With iOS8, Apple is releasing a pile of new capabilities for developers, such as HomeKit, CarPlay, Family Sharing and HealthKit. These don’t just bring new stuff to your iPhone and iPad. Start digging and you see a framework for personal control of one’s interactions in the world: one that moves Apple away from the norms set by Google, Yahoo, Facebook and other companies that make most of their money in the advertising business. Explains Greg Lloyd,
Google, Yahoo and others gather correlate, analyze and use personal identity metadata including your location, search history, browsing history to monetize for their own purposes or to sell to others. I believe Apple is trying to build a counter story on security using identity and services encapsulated in devices you own. In addition to continuity, examples include OS8 MAC address randomization for WiFi localization privacy and hardware partitioned storage of iOS fingerprint data.
The italics are mine. Our devices — phones in particular — are becoming extensions of our selves: as personal as our chothes, wallets and keys. They bring new ways for us to engage with people, organizations and other things in the world. There is enormous room for growth in personal empowerment with these devices, especially if those devices are fully ours, and not the hands of advertising companies in our pockets.
Apple, one hopes, aims mainly to enhance our agency — our capacity to act with effect in the world — through our mobile devices. And they have an important advantage, beyond their gigantic size and influence: we pay them. We don’t pay Google, Facebook and Yahoo for most of what we get from them. Advertisers do.
Haydn Shaughnessy unpacks the difference in The Revolution Hidden In The Apple Health Kit :
When you do business with Google, as a consumer, you strike a deal. In return for free search you get ads and for those ads you agree to your data being collected, stored and sold on. The way Apple sees business up ahead, when you use an Apple health service, Apple manages data for you, on your terms. That is a revolution.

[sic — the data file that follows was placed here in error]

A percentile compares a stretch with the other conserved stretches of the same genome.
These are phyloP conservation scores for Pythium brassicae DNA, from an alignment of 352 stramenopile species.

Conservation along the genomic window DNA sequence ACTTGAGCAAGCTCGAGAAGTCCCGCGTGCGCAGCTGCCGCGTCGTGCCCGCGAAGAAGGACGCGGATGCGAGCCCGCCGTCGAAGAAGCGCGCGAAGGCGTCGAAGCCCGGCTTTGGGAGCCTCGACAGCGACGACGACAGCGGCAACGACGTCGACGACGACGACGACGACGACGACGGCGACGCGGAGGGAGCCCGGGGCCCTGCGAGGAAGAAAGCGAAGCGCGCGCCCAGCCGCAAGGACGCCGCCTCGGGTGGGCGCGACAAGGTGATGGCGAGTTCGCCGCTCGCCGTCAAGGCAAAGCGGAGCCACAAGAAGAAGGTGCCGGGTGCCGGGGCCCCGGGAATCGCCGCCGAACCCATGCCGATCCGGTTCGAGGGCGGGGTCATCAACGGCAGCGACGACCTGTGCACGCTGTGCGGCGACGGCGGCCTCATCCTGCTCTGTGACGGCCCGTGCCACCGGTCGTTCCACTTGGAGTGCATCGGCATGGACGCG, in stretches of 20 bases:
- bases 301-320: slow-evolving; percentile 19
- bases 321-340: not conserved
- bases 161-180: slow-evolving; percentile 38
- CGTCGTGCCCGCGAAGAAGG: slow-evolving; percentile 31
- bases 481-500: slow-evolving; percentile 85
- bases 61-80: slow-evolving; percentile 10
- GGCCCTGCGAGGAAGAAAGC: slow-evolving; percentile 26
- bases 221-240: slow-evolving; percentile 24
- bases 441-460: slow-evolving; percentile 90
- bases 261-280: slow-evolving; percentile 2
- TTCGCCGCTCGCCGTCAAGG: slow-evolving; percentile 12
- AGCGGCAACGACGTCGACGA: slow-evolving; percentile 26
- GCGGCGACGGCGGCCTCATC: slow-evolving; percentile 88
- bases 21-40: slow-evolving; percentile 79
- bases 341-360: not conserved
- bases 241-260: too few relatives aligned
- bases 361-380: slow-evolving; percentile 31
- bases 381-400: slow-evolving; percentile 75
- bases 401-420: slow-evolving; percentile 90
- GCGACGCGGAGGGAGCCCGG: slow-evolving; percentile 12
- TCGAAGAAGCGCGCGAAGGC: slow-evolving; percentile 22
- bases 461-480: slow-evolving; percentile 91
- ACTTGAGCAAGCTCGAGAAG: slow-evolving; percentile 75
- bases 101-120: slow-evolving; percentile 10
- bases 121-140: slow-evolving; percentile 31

So, as I’ve been digging thorugh the scant literature on Healthkit and Apple’s new Health app, I’ve looked for ways they line up with VRM principles, goals and tool requirements. Here’s what I see (√ is yes, ? is don’t know. x is no — but I don’t see any of those yet):
√ Customers must enter relationships with vendors as independent actors
√ Customers must be the points of integration for their own data
√ Customers must have control of data they generate and gather. This means they must be able to share data selectively and voluntarily.
? Customers must be able to assert their own terms of engagement.
√* Customers must be free to express their demands and intentions outside of any one company’s control.
√ Provide tools for individuals to manage relationships with organizations.
√ Make individuals the collection centers for their own data, so that transaction histories, health records, membership details, service contracts, and other forms of personal data are no longer scattered throughout a forest of silos.
√ Give individuals the ability to share data selectively, without disclosing more personal information than the individual allows.
√ Give individuals the ability to control how their data is used by others, and for how long. At the individual’s discretion, this may include agreements requiring others to delete the individual’s data when the relationship ends.